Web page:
Particles are most effectively separated when there is a strong magnetic gradient (rate of change of field strength with distance) from low to high. In other words, the higher the magnetic gradient, the stronger the attracting magnetic force acting on particles drawing them toward the loading zones. The strength of the magnetic gradient is determined by flux density, spacing and alignment of the magnets.

Various types of magnets can be used in these filters (see sidebar). Magnets used in some filters can have flux density (magnetic strength) as high as 28,000 gauss. Compare this level to an ordinary refrigerator magnet of between 60 and 80 gauss. The higher the flux density, the higher the potential magnetic gradient and magnetic force acting on nearby iron and steel particles.

While there are many configurations of magnetic filters and separators used in process industries, the following are general classifications for common magnetic products used in lubricating oil and hydraulic fluid applications.

The most basic type of magnetic filter is a drain plug (Figure 2), where a magnet in the shape of a disc or cylinder is attached to its inside surface (typically by adhesion). Periodically, the magnetic plug (mag-plug) is removed and inspected for ferromagnetic particles, which are then wiped from the plug.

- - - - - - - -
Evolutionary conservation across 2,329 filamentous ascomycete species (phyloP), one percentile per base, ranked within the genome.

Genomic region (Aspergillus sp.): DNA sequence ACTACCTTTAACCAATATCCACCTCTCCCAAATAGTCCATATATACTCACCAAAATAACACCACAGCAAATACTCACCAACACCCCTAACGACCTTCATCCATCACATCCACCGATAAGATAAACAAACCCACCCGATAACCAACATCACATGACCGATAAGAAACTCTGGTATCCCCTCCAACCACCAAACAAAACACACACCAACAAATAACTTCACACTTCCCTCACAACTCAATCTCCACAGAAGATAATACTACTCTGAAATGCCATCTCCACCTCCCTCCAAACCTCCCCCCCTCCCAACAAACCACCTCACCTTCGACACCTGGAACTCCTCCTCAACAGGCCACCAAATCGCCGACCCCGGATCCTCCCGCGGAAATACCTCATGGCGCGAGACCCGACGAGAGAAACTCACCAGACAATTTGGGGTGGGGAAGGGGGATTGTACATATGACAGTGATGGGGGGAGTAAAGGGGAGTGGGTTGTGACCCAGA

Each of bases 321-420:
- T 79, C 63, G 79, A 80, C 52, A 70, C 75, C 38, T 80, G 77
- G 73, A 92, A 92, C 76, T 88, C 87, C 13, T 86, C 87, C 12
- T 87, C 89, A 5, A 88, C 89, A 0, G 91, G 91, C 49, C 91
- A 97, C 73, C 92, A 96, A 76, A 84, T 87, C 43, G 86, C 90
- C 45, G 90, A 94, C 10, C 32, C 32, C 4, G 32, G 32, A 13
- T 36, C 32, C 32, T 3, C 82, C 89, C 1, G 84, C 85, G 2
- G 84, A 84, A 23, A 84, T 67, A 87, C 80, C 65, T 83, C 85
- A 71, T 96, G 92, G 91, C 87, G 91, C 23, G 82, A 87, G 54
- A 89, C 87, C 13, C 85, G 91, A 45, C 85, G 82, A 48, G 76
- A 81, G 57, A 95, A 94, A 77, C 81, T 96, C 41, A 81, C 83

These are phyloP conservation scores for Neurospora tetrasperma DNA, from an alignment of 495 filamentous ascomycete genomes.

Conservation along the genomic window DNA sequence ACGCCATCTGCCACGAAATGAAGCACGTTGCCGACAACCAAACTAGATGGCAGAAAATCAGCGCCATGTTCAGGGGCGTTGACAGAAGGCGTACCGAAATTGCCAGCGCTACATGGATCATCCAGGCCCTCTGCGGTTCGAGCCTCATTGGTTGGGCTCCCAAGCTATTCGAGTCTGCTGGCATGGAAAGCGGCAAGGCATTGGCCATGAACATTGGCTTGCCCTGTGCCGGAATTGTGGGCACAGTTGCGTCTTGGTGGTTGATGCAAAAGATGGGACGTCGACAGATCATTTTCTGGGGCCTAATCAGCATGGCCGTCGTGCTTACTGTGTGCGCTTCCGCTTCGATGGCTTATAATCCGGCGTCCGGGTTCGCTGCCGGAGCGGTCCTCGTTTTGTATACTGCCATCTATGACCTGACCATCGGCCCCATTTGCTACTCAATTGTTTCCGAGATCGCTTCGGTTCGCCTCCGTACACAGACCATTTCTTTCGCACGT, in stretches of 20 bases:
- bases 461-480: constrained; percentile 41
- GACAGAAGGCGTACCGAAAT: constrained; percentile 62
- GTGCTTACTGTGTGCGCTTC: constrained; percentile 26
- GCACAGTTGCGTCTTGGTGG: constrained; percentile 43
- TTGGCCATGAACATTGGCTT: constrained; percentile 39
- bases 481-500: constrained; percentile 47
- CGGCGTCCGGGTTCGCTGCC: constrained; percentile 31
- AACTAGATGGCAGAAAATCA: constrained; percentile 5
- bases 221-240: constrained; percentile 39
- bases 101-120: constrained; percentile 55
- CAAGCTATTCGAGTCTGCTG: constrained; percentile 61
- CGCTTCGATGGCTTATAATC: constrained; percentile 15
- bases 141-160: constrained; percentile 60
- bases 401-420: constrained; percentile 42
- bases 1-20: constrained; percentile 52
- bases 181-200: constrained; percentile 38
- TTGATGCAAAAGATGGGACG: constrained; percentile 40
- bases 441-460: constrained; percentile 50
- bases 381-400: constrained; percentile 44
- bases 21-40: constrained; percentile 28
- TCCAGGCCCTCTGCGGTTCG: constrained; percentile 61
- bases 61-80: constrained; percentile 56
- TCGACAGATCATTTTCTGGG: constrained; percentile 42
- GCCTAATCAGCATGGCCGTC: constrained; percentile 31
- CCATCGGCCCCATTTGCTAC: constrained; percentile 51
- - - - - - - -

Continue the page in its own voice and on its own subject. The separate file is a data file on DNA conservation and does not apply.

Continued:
Today, such plugs are commonly used in engine oil pans, gearboxes and occasionally in hydraulic reservoirs. One useful advantage of mag-plugs relates to examining the density of wear particles observed as a visual indication of the wear rate occurring within the machine over a fixed period of running time.

The appearance of these iron filings on magnets are often described in inspection reports using terms such as peach fuzz, whiskers or Christmas trees. If one normally sees peach fuzz, but on one occasion sees a Christmas tree instead, this would be a reportable condition requiring further inspection and remediation. After all, abnormal wear produces abnormal amounts of wear debris, leading to an abnormal collection of debris on magnetic plugs.

While magnetic plugs are inserted into the oil below the oil level (for example, drain port), rod magnets may extend down from reservoir tops (Figure 3), special filter canisters (Figure 4) or within the centertube of a standard filter element.

These collectors consist of a series of rings or toroidal-shaped magnets assembled axially onto a metal rod. Between the magnets are spacers where the magnetic gradient is the highest, serving as the loading zone for the particles to collect.

Periodically the rods are removed, inspected and wiped clean with a rag or lint-free cloth. A conceptual example of a particular rod magnet filter is shown in Figure 1. When the rod is removed, the sheath or shroud can be slid off the magnet core to remove the collected debris. This debris can then be prepared for microscopic analysis to aid in assessing machine condition.